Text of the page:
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How Logic Can Help Save a College Student's Faith
by Dave Starrett
"I'm a liberal, pacifist, atheist, and if you don't like it, you can leave," the professor said as he began the first day of Renaissance history at the University of Colorado. Joni Raille, who grew up in a conservative Christian home, was taken aback and wondered what her professor's bluntness had to do with Renaissance history. I asked her if she ever considered dropping the course. "No," she replied, "I can learn from anybody, even if he is an atheist."
A few days later, Joni's professor began speaking of religious changes within European Christian culture. He wrote a Bible verse from the Gospel of Matthew on the board. "How many of you are Christians? Raise your hand!" Joni felt singled out. But she, along with four other students, raised their hands. The professor probed further. "How many of you read the Bible everyday? Keep your hand up." Joni kept her hand up. She was the only one. "What, are you going to be a nun or something?" Joni smiled, and politely said, "No." The professor smiled back. "C'mon Joni, I think you would look good wearing a religious habit like a nun."
Losing Their Religion
Some parents who raised their sons and daughters in the church fear that their student will leave the faith while in college. There is some reason for their fear. As Cathy Lynn Grossman wrote,
Seven in ten Protestants ages 18 to 30—both evangelical and mainline—who went to church regularly in high school said they quit attending by age 23, according to the survey by LifeWay Research. And 34 percent of those said they had not returned, even sporadically, by age 30. That means about one in four Protestant young people have left the church.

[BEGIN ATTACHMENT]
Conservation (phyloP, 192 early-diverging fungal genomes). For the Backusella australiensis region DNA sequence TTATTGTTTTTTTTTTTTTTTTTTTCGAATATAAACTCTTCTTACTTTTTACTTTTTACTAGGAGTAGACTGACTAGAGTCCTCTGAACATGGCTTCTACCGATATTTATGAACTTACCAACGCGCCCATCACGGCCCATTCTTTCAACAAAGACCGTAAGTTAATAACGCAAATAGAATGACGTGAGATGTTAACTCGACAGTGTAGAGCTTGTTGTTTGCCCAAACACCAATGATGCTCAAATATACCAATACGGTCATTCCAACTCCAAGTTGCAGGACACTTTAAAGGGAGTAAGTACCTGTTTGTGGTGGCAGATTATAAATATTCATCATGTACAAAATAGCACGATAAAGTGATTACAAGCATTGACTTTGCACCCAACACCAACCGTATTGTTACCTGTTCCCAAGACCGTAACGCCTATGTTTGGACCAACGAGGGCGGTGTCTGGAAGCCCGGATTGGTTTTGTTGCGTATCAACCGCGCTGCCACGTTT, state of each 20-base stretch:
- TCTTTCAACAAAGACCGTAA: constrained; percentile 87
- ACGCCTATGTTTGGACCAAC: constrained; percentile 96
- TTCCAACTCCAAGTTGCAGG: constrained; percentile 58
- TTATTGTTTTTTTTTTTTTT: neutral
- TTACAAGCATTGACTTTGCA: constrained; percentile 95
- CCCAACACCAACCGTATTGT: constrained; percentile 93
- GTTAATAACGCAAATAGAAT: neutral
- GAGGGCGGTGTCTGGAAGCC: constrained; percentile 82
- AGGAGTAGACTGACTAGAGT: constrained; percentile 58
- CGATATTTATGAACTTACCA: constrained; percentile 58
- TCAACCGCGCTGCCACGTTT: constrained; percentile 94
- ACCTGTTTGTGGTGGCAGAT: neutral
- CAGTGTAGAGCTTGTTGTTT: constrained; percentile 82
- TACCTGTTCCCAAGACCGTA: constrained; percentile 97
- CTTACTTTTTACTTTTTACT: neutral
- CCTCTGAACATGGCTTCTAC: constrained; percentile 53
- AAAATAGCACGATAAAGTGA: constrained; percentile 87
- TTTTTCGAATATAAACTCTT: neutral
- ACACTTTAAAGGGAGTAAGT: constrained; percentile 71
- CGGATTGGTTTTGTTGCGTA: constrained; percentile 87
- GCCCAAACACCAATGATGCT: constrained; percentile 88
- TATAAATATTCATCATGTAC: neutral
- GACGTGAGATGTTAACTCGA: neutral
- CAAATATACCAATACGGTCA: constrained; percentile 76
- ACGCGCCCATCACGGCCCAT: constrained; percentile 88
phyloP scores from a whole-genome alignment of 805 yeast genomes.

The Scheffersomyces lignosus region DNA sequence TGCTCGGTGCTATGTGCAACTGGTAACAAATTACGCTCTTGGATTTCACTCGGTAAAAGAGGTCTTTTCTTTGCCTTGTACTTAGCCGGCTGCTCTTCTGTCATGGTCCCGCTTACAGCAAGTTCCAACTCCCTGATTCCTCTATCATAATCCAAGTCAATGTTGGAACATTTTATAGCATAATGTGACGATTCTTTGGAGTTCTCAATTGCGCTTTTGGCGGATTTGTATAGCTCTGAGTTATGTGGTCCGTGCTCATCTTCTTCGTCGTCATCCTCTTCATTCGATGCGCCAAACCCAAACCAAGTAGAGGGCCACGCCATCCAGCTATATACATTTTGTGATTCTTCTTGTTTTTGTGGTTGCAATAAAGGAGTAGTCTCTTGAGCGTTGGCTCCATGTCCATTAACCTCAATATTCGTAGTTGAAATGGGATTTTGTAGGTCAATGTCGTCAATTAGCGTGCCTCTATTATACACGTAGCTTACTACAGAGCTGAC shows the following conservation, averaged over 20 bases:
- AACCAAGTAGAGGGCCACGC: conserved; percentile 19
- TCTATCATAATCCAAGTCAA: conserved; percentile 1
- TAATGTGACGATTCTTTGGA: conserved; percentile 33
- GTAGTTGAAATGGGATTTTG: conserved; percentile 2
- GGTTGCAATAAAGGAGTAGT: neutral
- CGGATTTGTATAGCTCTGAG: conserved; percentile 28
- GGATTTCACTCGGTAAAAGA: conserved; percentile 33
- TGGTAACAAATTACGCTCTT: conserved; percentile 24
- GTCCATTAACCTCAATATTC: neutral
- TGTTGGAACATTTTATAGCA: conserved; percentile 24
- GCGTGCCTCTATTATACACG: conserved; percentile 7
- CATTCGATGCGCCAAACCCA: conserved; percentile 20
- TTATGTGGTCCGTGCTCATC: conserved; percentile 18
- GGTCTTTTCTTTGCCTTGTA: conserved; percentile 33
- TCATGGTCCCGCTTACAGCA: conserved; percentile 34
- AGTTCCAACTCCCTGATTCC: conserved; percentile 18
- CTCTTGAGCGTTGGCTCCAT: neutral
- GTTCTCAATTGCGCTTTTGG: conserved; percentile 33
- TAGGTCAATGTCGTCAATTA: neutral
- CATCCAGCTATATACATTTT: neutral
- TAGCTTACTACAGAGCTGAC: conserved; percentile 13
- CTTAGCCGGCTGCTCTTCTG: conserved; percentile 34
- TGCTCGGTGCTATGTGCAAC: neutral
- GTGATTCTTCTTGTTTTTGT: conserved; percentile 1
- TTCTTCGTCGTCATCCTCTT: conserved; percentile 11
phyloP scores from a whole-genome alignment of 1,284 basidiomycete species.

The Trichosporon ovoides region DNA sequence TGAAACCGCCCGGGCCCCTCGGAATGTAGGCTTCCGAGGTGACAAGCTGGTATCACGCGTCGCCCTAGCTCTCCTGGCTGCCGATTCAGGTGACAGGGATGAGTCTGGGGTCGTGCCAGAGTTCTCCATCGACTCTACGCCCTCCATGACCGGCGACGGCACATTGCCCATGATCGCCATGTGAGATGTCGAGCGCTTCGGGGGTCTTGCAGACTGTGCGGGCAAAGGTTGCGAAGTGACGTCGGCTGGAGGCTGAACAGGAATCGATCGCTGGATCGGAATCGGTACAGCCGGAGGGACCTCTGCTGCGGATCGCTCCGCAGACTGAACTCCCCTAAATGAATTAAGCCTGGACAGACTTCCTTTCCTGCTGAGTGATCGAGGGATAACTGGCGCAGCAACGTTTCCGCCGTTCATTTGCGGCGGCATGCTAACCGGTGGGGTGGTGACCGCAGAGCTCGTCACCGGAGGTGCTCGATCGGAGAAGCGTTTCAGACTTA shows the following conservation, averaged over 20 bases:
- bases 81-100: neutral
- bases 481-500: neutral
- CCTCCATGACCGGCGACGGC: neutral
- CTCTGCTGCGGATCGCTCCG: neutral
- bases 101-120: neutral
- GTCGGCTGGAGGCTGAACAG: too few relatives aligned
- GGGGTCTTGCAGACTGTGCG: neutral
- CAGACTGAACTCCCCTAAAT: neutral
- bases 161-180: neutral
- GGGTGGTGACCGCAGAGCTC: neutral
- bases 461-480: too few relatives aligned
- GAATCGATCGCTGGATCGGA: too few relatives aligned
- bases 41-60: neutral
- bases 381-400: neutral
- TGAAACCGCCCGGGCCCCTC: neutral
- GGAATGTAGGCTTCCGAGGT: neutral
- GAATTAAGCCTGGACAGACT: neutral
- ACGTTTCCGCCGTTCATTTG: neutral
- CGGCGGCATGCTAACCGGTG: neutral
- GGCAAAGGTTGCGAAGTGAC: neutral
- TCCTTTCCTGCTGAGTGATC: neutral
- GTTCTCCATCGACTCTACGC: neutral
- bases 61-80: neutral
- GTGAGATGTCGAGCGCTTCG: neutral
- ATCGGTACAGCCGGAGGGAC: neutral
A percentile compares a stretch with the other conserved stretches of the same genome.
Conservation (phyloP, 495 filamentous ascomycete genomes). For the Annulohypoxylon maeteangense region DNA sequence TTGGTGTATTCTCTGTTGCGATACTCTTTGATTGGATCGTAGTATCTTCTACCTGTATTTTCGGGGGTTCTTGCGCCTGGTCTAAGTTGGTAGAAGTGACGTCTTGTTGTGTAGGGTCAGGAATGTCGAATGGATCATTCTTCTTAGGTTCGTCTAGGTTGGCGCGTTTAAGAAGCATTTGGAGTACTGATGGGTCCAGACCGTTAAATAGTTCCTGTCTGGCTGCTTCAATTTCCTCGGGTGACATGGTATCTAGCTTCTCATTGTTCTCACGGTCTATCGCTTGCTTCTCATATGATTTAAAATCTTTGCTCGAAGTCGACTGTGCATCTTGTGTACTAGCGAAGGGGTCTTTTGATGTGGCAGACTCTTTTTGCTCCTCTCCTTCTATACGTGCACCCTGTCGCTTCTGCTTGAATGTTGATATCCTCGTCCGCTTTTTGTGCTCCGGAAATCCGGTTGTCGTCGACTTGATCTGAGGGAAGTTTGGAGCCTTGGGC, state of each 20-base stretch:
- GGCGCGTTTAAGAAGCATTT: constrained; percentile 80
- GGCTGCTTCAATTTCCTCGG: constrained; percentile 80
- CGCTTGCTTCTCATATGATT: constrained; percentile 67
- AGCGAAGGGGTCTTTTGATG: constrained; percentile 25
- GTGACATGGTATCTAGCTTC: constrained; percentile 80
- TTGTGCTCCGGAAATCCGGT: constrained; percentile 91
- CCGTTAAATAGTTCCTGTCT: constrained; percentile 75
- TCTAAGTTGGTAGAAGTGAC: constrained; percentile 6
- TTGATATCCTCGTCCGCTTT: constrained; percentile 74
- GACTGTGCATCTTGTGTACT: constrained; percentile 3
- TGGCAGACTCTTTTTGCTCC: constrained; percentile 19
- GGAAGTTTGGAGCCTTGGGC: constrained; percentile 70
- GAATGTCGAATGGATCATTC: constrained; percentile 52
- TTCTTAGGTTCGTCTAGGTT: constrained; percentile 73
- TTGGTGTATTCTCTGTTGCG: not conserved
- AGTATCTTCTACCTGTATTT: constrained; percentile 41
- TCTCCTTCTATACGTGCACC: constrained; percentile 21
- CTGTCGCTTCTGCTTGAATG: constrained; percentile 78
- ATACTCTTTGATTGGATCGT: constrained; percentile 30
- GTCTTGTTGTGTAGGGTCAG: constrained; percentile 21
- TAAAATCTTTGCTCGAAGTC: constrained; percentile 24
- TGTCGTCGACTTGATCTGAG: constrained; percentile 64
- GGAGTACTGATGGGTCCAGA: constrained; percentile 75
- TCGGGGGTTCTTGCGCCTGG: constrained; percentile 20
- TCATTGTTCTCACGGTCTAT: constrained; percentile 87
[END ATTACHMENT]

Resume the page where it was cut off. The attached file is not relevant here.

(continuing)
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Bill Savage, distinguished senior lecturer in English at Northwestern University, sees no problem with students walking away from their narrow-minded faith. Savage wrote,
For the foreseeable future, loyal ditto-heads [conservative parents] will continue to drop off their children at the dorms. After a teary-eyed hug, mom and dad will drive their SUVs off toward the nearest gas station, leaving their beloved progeny behind.
And then they all are mine.
And as the late Princeton philosopher Richard Rorty said, "We try to arrange things so that students who enter as bigoted, homophobic, religious fundamentalists will leave college with views more like our own."
In response to college students leaving Christianity, some have argued that the church must change its beliefs about issues like gay marriage to keep college students and young professionals in the pews. But if this thesis were correct, then mainline denominations that have already changed their doctrine and accepted gay marriage would be growing numerically rather than declining rapidly. According to the research of Christian Smith, published by Oxford, the most frequent reason given by students for leaving Christianity (32 percent of respondents) was doubt and intellectual skepticism…
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